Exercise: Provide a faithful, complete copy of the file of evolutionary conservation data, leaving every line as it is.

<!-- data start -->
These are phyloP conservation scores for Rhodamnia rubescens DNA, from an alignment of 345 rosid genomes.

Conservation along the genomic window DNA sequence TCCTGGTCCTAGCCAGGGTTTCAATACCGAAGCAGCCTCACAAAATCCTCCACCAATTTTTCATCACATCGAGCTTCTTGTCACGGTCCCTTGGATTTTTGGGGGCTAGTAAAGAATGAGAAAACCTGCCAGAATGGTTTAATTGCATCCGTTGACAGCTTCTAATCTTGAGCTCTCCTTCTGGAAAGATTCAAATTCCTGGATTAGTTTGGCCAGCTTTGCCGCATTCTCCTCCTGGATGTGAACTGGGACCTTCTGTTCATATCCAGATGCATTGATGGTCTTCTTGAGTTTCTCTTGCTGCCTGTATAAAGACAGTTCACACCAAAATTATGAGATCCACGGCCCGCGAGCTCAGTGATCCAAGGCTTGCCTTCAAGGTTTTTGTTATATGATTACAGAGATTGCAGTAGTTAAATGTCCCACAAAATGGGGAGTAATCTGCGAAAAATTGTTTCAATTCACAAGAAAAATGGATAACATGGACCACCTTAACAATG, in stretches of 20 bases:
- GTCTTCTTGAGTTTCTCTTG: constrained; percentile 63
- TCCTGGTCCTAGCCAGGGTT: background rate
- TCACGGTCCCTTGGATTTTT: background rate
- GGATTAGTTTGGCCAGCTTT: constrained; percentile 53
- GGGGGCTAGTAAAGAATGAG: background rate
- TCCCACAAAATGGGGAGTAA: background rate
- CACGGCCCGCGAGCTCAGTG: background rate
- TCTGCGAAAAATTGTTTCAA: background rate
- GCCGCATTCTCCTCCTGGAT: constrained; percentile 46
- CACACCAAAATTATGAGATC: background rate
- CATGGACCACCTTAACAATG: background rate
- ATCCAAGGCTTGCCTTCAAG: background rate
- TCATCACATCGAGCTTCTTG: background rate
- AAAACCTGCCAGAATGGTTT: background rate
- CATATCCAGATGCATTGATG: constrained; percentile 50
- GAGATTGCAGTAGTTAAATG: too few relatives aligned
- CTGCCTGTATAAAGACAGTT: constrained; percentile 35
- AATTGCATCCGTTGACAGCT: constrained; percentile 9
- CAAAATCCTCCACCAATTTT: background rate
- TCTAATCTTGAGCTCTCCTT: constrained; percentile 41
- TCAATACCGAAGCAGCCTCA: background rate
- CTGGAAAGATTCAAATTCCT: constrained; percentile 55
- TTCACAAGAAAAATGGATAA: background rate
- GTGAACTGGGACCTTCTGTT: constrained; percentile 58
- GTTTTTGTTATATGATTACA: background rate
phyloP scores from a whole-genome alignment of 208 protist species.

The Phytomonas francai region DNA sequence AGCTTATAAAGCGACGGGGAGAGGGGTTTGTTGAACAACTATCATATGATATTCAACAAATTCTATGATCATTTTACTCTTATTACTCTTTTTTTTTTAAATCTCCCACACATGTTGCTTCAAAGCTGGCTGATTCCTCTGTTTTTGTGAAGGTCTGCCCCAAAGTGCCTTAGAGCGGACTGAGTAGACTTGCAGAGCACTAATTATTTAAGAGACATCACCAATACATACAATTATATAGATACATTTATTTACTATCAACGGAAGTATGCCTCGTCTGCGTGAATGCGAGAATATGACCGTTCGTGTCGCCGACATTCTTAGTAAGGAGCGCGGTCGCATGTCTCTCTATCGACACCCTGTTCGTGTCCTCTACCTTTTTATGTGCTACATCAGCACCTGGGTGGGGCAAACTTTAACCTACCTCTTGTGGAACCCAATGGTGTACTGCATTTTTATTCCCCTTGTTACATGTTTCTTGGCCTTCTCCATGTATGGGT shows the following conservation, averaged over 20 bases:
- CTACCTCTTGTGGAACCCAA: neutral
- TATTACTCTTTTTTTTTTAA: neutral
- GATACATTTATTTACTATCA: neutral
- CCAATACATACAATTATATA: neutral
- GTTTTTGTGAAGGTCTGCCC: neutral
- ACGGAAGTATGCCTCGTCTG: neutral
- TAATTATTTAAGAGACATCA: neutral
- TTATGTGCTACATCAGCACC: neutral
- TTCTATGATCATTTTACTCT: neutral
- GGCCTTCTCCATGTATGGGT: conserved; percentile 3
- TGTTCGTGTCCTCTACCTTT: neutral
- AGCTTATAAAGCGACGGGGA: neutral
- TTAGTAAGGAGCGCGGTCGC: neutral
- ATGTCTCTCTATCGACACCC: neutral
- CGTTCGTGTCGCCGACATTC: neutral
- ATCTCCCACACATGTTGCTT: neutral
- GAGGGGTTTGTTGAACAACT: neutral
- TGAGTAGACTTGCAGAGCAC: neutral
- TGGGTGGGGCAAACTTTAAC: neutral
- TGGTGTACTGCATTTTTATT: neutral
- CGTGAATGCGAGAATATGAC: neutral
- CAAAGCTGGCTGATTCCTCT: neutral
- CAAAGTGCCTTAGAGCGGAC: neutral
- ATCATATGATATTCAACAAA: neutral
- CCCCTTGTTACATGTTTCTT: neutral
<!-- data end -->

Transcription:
These are phyloP conservation scores for Rhodamnia rubescens DNA, from an alignment of 345 rosid genomes.

Conservation along the genomic window DNA sequence TCCTGGTCCTAGCCAGGGTTTCAATACCGAAGCAGCCTCACAAAATCCTCCACCAATTTTTCATCACATCGAGCTTCTTGTCACGGTCCCTTGGATTTTTGGGGGCTAGTAAAGAATGAGAAAACCTGCCAGAATGGTTTAATTGCATCCGTTGACAGCTTCTAATCTTGAGCTCTCCTTCTGGAAAGATTCAAATTCCTGGATTAGTTTGGCCAGCTTTGCCGCATTCTCCTCCTGGATGTGAACTGGGACCTTCTGTTCATATCCAGATGCATTGATGGTCTTCTTGAGTTTCTCTTGCTGCCTGTATAAAGACAGTTCACACCAAAATTATGAGATCCACGGCCCGCGAGCTCAGTGATCCAAGGCTTGCCTTCAAGGTTTTTGTTATATGATTACAGAGATTGCAGTAGTTAAATGTCCCACAAAATGGGGAGTAATCTGCGAAAAATTGTTTCAATTCACAAGAAAAATGGATAACATGGACCACCTTAACAATG, in stretches of 20 bases:
- GTCTTCTTGAGTTTCTCTTG: constrained; percentile 63
- TCCTGGTCCTAGCCAGGGTT: background rate
- TCACGGTCCCTTGGATTTTT: background rate
- GGATTAGTTTGGCCAGCTTT: constrained; percentile 53
- GGGGGCTAGTAAAGAATGAG: background rate
- TCCCACAAAATGGGGAGTAA: background rate
- CACGGCCCGCGAGCTCAGTG: background rate
- TCTGCGAAAAATTGTTTCAA: background rate
- GCCGCATTCTCCTCCTGGAT: constrained; percentile 46
- CACACCAAAATTATGAGATC: background rate
- CATGGACCACCTTAACAATG: background rate
- ATCCAAGGCTTGCCTTCAAG: background rate
- TCATCACATCGAGCTTCTTG: background rate
- AAAACCTGCCAGAATGGTTT: background rate
- CATATCCAGATGCATTGATG: constrained; percentile 50
- GAGATTGCAGTAGTTAAATG: too few relatives aligned
- CTGCCTGTATAAAGACAGTT: constrained; percentile 35
- AATTGCATCCGTTGACAGCT: constrained; percentile 9
- CAAAATCCTCCACCAATTTT: background rate
- TCTAATCTTGAGCTCTCCTT: constrained; percentile 41
- TCAATACCGAAGCAGCCTCA: background rate
- CTGGAAAGATTCAAATTCCT: constrained; percentile 55
- TTCACAAGAAAAATGGATAA: background rate
- GTGAACTGGGACCTTCTGTT: constrained; percentile 58
- GTTTTTGTTATATGATTACA: background rate
phyloP scores from a whole-genome alignment of 208 protist species.

The Phytomonas francai region DNA sequence AGCTTATAAAGCGACGGGGAGAGGGGTTTGTTGAACAACTATCATATGATATTCAACAAATTCTATGATCATTTTACTCTTATTACTCTTTTTTTTTTAAATCTCCCACACATGTTGCTTCAAAGCTGGCTGATTCCTCTGTTTTTGTGAAGGTCTGCCCCAAAGTGCCTTAGAGCGGACTGAGTAGACTTGCAGAGCACTAATTATTTAAGAGACATCACCAATACATACAATTATATAGATACATTTATTTACTATCAACGGAAGTATGCCTCGTCTGCGTGAATGCGAGAATATGACCGTTCGTGTCGCCGACATTCTTAGTAAGGAGCGCGGTCGCATGTCTCTCTATCGACACCCTGTTCGTGTCCTCTACCTTTTTATGTGCTACATCAGCACCTGGGTGGGGCAAACTTTAACCTACCTCTTGTGGAACCCAATGGTGTACTGCATTTTTATTCCCCTTGTTACATGTTTCTTGGCCTTCTCCATGTATGGGT shows the following conservation, averaged over 20 bases:
- CTACCTCTTGTGGAACCCAA: neutral
- TATTACTCTTTTTTTTTTAA: neutral
- GATACATTTATTTACTATCA: neutral
- CCAATACATACAATTATATA: neutral
- GTTTTTGTGAAGGTCTGCCC: neutral
- ACGGAAGTATGCCTCGTCTG: neutral
- TAATTATTTAAGAGACATCA: neutral
- TTATGTGCTACATCAGCACC: neutral
- TTCTATGATCATTTTACTCT: neutral
- GGCCTTCTCCATGTATGGGT: conserved; percentile 3
- TGTTCGTGTCCTCTACCTTT: neutral
- AGCTTATAAAGCGACGGGGA: neutral
- TTAGTAAGGAGCGCGGTCGC: neutral
- ATGTCTCTCTATCGACACCC: neutral
- CGTTCGTGTCGCCGACATTC: neutral
- ATCTCCCACACATGTTGCTT: neutral
- GAGGGGTTTGTTGAACAACT: neutral
- TGAGTAGACTTGCAGAGCAC: neutral
- TGGGTGGGGCAAACTTTAAC: neutral
- TGGTGTACTGCATTTTTATT: neutral
- CGTGAATGCGAGAATATGAC: neutral
- CAAAGCTGGCTGATTCCTCT: neutral
- CAAAGTGCCTTAGAGCGGAC: neutral
- ATCATATGATATTCAACAAA: neutral
- CCCCTTGTTACATGTTTCTT: neutral